But college admission test scores of those who become elementary teachers are, in fact, lower than those of other college graduates.
This raises questions about the quality of elementary-education curricula in colleges and about the caliber of students who choose that field of study, Drew Gitomer, one of the study's authors, said.
The study reviewed the scores of 600,000 individuals who sought teaching licenses between 1994 and 1997. It "suggests that folks can be successful in elementary-education programs without as strong an academic background as they might need in other majors," said Gitomer, who works in ETS's Teaching and Learning Division.
He said that states seeking to upgrade the quality of their teaching force should look for ways to "encourage a more academically able group" to enter elementary teaching.
"Even at young ages, children benefit a great deal by being in classrooms with folks who have a history of success in academic pursuits and an understanding of what it means to work through problems in a sustained kind of way," Gitomer said.
He suggested that states and teacher-training institutions should look at requiring prospective elementary-school teachers to major in a subject such as English or math - which most secondary teachers do - while taking courses in education.
The charge that teachers as a whole have the lowest SAT scores of any professionals comes from self-reported data given by high school students who say that they intend to major in education in college.
But this study looked at the college entrance exam scores of those people who actually pursued teaching credentials. About half of those who start out studying education change majors before graduation, the study says.
Those students who pass teacher licensing tests in use in most states - called Praxis and also made by ETS - have SAT scores "that are comparable to those of all college-bound seniors in math, and substantially higher than all college-bound seniors' verbal/English scores," the study says. But their scores are lower than those who actually graduate from college.
The researchers point out that doing well on these tests may not be a good indicator of teaching ability. However, they maintain that the scores are an indication of the prospective teacher's academic preparation.
And these findings come on top of other research showing that student standardized test scores are highly correlated with their teachers' literacy levels as measured by such tests.
But the SAT scores of teachers vary markedly depending on teaching specialty. Those who pass licensing tests to teach math, for example, score an average of 597 in the math SAT and 544 in verbal. Those specializing in English score 578 in verbal and 526 in math. Science teachers score 569 in math and 568 in verbal.
The national average for all college-bound high school seniors is 511 math and 505 verbal. For those who actually graduate college, scores are 542 math and 543 verbal.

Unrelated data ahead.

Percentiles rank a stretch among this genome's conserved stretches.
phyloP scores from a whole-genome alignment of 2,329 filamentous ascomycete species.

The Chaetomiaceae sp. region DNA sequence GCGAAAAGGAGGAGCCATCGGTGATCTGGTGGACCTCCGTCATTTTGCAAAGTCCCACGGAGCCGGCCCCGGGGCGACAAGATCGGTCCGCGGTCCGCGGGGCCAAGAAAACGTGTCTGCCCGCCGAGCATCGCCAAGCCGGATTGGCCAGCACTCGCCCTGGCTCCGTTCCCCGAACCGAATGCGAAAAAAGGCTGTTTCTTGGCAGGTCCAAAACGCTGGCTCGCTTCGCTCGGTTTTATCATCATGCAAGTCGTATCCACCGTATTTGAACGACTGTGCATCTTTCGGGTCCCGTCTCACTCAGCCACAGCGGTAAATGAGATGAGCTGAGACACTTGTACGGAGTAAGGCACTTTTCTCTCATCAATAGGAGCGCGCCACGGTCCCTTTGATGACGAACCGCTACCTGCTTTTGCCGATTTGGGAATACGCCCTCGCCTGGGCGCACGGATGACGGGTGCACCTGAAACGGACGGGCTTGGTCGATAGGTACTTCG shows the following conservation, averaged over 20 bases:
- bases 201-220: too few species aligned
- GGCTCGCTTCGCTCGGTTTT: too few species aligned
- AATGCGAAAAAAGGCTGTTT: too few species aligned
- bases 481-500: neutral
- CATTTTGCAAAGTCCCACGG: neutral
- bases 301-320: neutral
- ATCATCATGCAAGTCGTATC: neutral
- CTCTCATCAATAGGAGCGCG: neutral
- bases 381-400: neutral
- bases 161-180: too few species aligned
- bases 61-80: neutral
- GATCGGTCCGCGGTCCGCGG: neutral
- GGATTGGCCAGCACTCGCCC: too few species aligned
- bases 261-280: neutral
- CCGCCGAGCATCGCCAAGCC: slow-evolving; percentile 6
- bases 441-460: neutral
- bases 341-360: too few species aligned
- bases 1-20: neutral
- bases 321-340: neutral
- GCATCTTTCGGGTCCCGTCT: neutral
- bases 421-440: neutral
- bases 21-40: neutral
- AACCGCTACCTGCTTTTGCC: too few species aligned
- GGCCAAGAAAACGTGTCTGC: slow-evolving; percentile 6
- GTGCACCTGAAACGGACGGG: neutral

However, those who pass elementary certification exams score 499 in math and 513 in verbal. Special education and physical education teachers score even lower.
Many states, including Pennsylvania, are seeking to upgrade standards for those pursuing teaching degrees.
Pennsylvania plans to phase in requirements that students maintain a 3.0 grade-point average in the first two years of college to be accepted into a major that will lead to a teaching degree. And it wants to require secondary-education teachers to major in the subject to be taught, rather than in education.
These data show, however, that such changes would have less effect than requiring elementary-education candidates to major in a subject. There was very little difference between the Praxis passing rates of students who major in math vs. those who major in math education, for example.
In Pennsylvania, at least, reducing the pool of available elementary-education teachers by raising standards would not have a catastrophic effect. Last year, more than 8,000 people received elementary teaching certificates, but public school districts in the state had only about 2,000 openings. And those 8,000 had to compete with previous graduates.
The state is also pursuing means for alternative certification allowing people without college training in education to become teachers.
According to the study, about 75 percent of those who have college degrees pass licensure tests without enrolling in teacher-education programs. That compares to a 90 percent pass rate for those in education schools.
Those who take the licensing exam without attending colleges of education have slightly higher SAT scores than the others.
Pennsylvania is also increasing the required passing score for most of its Praxis exams, which would reduce the share of those passing to 75 percent from 90 percent.
The report also indicates that boosting the required score on licensing exams will reduce the already small numbers of minorities who become teachers. And it will cut the teacher supply in general at a time when demand is surging.
An overwhelming proportion of those seeking to become teachers are white. If schools of education increase the SAT requirement for admission and the states raise required passing scores on the Praxis, the supply of minorities will decline even further, the study says.
"States face some difficult choices as they grapple with the issue of teacher shortages and with a teacher population that does not come close to reflecting the diversity of the students in the educational system," the researchers say.